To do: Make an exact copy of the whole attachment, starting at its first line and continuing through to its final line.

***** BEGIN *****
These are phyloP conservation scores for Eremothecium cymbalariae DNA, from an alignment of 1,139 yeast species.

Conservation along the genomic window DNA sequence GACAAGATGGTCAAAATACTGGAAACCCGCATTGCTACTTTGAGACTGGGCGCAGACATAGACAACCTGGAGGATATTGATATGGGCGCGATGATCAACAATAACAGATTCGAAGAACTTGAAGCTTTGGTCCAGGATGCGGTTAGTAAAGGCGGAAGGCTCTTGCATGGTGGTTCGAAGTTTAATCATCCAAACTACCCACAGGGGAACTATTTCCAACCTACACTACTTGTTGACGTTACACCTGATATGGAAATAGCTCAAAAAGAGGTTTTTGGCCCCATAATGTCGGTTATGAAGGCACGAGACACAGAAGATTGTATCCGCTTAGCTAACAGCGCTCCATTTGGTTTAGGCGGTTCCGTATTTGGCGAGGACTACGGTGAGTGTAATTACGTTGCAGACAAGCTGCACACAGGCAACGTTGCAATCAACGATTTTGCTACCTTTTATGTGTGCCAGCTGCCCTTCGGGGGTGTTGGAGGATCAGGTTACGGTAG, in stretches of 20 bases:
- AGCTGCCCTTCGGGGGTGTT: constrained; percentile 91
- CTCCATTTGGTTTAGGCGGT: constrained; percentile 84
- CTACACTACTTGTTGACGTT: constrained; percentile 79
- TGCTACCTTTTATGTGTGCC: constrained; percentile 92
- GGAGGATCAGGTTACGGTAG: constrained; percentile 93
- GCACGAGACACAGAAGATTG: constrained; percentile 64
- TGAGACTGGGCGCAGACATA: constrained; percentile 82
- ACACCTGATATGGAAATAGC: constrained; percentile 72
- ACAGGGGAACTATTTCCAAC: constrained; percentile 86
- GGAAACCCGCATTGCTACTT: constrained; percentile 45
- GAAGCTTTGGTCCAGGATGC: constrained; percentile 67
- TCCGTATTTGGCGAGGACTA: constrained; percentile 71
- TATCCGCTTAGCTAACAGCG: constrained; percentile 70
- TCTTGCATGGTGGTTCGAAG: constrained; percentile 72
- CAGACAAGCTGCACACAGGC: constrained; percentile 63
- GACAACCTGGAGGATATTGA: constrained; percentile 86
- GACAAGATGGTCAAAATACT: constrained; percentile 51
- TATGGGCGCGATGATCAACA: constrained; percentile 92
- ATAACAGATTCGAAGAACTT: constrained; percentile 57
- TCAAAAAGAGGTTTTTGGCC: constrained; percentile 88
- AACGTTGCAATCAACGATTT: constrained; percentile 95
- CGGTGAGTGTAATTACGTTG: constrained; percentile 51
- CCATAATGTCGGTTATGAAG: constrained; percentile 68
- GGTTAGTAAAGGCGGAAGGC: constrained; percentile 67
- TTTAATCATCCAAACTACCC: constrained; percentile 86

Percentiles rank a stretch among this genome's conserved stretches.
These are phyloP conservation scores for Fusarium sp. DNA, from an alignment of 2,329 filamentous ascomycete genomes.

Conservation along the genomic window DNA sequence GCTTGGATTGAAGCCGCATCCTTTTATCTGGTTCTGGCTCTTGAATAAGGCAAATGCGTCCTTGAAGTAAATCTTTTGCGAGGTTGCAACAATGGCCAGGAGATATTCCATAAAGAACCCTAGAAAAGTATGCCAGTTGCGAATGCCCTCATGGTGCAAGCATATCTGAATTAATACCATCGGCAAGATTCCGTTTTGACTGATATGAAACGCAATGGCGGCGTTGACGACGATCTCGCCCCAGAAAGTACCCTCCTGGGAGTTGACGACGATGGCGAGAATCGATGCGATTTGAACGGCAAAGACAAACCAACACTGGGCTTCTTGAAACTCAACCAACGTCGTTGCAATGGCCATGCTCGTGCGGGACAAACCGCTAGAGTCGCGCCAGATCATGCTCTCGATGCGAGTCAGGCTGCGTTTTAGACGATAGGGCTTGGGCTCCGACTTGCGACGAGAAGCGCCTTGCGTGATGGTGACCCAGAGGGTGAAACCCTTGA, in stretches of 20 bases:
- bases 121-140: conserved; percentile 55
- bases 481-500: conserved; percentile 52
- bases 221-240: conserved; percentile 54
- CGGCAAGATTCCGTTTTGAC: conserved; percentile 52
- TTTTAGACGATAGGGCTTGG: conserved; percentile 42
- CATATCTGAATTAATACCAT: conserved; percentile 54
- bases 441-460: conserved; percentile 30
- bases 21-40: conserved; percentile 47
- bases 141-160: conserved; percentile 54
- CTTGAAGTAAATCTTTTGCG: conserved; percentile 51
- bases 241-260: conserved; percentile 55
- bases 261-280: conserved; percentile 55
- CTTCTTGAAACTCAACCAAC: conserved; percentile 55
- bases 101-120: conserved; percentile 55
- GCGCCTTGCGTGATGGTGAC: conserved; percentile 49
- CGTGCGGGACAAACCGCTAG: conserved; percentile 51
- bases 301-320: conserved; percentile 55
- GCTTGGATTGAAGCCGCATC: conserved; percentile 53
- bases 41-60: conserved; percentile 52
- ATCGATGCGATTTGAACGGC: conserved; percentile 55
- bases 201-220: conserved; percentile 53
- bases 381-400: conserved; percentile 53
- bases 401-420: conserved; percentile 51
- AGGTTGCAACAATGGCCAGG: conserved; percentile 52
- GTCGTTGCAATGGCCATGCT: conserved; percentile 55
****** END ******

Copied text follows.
These are phyloP conservation scores for Eremothecium cymbalariae DNA, from an alignment of 1,139 yeast species.

Conservation along the genomic window DNA sequence GACAAGATGGTCAAAATACTGGAAACCCGCATTGCTACTTTGAGACTGGGCGCAGACATAGACAACCTGGAGGATATTGATATGGGCGCGATGATCAACAATAACAGATTCGAAGAACTTGAAGCTTTGGTCCAGGATGCGGTTAGTAAAGGCGGAAGGCTCTTGCATGGTGGTTCGAAGTTTAATCATCCAAACTACCCACAGGGGAACTATTTCCAACCTACACTACTTGTTGACGTTACACCTGATATGGAAATAGCTCAAAAAGAGGTTTTTGGCCCCATAATGTCGGTTATGAAGGCACGAGACACAGAAGATTGTATCCGCTTAGCTAACAGCGCTCCATTTGGTTTAGGCGGTTCCGTATTTGGCGAGGACTACGGTGAGTGTAATTACGTTGCAGACAAGCTGCACACAGGCAACGTTGCAATCAACGATTTTGCTACCTTTTATGTGTGCCAGCTGCCCTTCGGGGGTGTTGGAGGATCAGGTTACGGTAG, in stretches of 20 bases:
- AGCTGCCCTTCGGGGGTGTT: constrained; percentile 91
- CTCCATTTGGTTTAGGCGGT: constrained; percentile 84
- CTACACTACTTGTTGACGTT: constrained; percentile 79
- TGCTACCTTTTATGTGTGCC: constrained; percentile 92
- GGAGGATCAGGTTACGGTAG: constrained; percentile 93
- GCACGAGACACAGAAGATTG: constrained; percentile 64
- TGAGACTGGGCGCAGACATA: constrained; percentile 82
- ACACCTGATATGGAAATAGC: constrained; percentile 72
- ACAGGGGAACTATTTCCAAC: constrained; percentile 86
- GGAAACCCGCATTGCTACTT: constrained; percentile 45
- GAAGCTTTGGTCCAGGATGC: constrained; percentile 67
- TCCGTATTTGGCGAGGACTA: constrained; percentile 71
- TATCCGCTTAGCTAACAGCG: constrained; percentile 70
- TCTTGCATGGTGGTTCGAAG: constrained; percentile 72
- CAGACAAGCTGCACACAGGC: constrained; percentile 63
- GACAACCTGGAGGATATTGA: constrained; percentile 86
- GACAAGATGGTCAAAATACT: constrained; percentile 51
- TATGGGCGCGATGATCAACA: constrained; percentile 92
- ATAACAGATTCGAAGAACTT: constrained; percentile 57
- TCAAAAAGAGGTTTTTGGCC: constrained; percentile 88
- AACGTTGCAATCAACGATTT: constrained; percentile 95
- CGGTGAGTGTAATTACGTTG: constrained; percentile 51
- CCATAATGTCGGTTATGAAG: constrained; percentile 68
- GGTTAGTAAAGGCGGAAGGC: constrained; percentile 67
- TTTAATCATCCAAACTACCC: constrained; percentile 86

Percentiles rank a stretch among this genome's conserved stretches.
These are phyloP conservation scores for Fusarium sp. DNA, from an alignment of 2,329 filamentous ascomycete genomes.

Conservation along the genomic window DNA sequence GCTTGGATTGAAGCCGCATCCTTTTATCTGGTTCTGGCTCTTGAATAAGGCAAATGCGTCCTTGAAGTAAATCTTTTGCGAGGTTGCAACAATGGCCAGGAGATATTCCATAAAGAACCCTAGAAAAGTATGCCAGTTGCGAATGCCCTCATGGTGCAAGCATATCTGAATTAATACCATCGGCAAGATTCCGTTTTGACTGATATGAAACGCAATGGCGGCGTTGACGACGATCTCGCCCCAGAAAGTACCCTCCTGGGAGTTGACGACGATGGCGAGAATCGATGCGATTTGAACGGCAAAGACAAACCAACACTGGGCTTCTTGAAACTCAACCAACGTCGTTGCAATGGCCATGCTCGTGCGGGACAAACCGCTAGAGTCGCGCCAGATCATGCTCTCGATGCGAGTCAGGCTGCGTTTTAGACGATAGGGCTTGGGCTCCGACTTGCGACGAGAAGCGCCTTGCGTGATGGTGACCCAGAGGGTGAAACCCTTGA, in stretches of 20 bases:
- bases 121-140: conserved; percentile 55
- bases 481-500: conserved; percentile 52
- bases 221-240: conserved; percentile 54
- CGGCAAGATTCCGTTTTGAC: conserved; percentile 52
- TTTTAGACGATAGGGCTTGG: conserved; percentile 42
- CATATCTGAATTAATACCAT: conserved; percentile 54
- bases 441-460: conserved; percentile 30
- bases 21-40: conserved; percentile 47
- bases 141-160: conserved; percentile 54
- CTTGAAGTAAATCTTTTGCG: conserved; percentile 51
- bases 241-260: conserved; percentile 55
- bases 261-280: conserved; percentile 55
- CTTCTTGAAACTCAACCAAC: conserved; percentile 55
- bases 101-120: conserved; percentile 55
- GCGCCTTGCGTGATGGTGAC: conserved; percentile 49
- CGTGCGGGACAAACCGCTAG: conserved; percentile 51
- bases 301-320: conserved; percentile 55
- GCTTGGATTGAAGCCGCATC: conserved; percentile 53
- bases 41-60: conserved; percentile 52
- ATCGATGCGATTTGAACGGC: conserved; percentile 55
- bases 201-220: conserved; percentile 53
- bases 381-400: conserved; percentile 53
- bases 401-420: conserved; percentile 51
- AGGTTGCAACAATGGCCAGG: conserved; percentile 52
- GTCGTTGCAATGGCCATGCT: conserved; percentile 55